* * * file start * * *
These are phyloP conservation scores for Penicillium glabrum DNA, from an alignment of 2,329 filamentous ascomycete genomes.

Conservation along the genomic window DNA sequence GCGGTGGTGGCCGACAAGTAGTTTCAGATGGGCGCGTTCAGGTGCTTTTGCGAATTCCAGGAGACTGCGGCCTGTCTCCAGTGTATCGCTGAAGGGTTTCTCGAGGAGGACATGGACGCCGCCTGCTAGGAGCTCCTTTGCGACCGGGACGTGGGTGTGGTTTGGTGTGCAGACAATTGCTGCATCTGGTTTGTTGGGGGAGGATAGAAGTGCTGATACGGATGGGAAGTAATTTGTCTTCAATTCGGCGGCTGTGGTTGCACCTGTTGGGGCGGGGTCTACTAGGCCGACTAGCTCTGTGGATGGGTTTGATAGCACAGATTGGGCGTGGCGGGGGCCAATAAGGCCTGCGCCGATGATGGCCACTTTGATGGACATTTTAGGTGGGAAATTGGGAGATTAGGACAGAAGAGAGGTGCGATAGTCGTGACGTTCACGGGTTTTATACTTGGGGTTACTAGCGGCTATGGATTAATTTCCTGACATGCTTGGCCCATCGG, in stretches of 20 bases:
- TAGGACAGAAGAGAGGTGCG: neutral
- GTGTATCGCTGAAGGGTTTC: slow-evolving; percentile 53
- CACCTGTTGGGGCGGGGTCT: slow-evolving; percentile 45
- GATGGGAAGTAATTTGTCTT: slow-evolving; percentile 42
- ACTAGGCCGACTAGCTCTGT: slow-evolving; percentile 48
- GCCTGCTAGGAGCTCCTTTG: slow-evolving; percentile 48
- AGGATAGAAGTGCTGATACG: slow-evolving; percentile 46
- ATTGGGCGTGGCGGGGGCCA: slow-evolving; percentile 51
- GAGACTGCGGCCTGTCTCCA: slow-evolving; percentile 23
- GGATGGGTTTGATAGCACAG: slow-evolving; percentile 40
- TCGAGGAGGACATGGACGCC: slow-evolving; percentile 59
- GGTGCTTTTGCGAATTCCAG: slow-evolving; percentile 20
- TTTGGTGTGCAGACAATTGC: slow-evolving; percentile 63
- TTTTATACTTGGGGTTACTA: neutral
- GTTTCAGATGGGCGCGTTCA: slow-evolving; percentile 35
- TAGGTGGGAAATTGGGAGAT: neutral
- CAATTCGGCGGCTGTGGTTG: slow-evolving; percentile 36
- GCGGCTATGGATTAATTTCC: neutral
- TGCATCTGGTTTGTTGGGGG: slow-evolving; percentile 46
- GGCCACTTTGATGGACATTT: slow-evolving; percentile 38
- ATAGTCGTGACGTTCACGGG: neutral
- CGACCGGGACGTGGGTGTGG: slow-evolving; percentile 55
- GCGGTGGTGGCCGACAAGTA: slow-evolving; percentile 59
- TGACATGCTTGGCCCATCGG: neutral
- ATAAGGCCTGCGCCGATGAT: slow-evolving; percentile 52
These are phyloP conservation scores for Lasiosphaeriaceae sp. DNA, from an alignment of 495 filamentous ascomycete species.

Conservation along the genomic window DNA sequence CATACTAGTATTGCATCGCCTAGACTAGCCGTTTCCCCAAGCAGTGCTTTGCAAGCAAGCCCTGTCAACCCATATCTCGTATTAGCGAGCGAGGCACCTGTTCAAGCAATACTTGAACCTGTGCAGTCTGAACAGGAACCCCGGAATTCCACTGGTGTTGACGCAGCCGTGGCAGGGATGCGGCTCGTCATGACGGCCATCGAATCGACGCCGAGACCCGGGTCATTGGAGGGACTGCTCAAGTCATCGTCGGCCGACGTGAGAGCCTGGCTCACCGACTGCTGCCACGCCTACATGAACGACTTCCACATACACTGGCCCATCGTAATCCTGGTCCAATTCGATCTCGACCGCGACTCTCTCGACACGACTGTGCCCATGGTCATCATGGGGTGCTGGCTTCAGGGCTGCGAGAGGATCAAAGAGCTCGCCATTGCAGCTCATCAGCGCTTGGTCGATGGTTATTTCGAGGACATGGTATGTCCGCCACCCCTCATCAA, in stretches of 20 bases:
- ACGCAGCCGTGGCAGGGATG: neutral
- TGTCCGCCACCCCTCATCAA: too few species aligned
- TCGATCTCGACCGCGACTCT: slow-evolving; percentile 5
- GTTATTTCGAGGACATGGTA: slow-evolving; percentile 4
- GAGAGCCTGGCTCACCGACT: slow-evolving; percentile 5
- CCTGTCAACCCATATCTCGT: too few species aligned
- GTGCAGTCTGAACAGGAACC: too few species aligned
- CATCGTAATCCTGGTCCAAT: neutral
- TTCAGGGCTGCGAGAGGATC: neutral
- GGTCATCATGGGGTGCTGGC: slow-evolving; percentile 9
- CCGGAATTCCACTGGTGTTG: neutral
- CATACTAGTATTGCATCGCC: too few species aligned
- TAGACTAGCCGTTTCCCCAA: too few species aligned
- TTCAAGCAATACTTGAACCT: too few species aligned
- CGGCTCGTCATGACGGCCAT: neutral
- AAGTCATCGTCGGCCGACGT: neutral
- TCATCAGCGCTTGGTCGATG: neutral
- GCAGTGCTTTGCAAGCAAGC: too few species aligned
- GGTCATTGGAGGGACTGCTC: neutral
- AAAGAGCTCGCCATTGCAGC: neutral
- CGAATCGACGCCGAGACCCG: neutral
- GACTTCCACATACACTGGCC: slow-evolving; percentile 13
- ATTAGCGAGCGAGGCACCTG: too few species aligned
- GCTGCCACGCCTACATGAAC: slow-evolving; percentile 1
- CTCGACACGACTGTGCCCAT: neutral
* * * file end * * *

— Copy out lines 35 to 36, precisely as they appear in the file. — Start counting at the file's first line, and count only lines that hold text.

- CCTGTCAACCCATATCTCGT: too few species aligned
- GTGCAGTCTGAACAGGAACC: too few species aligned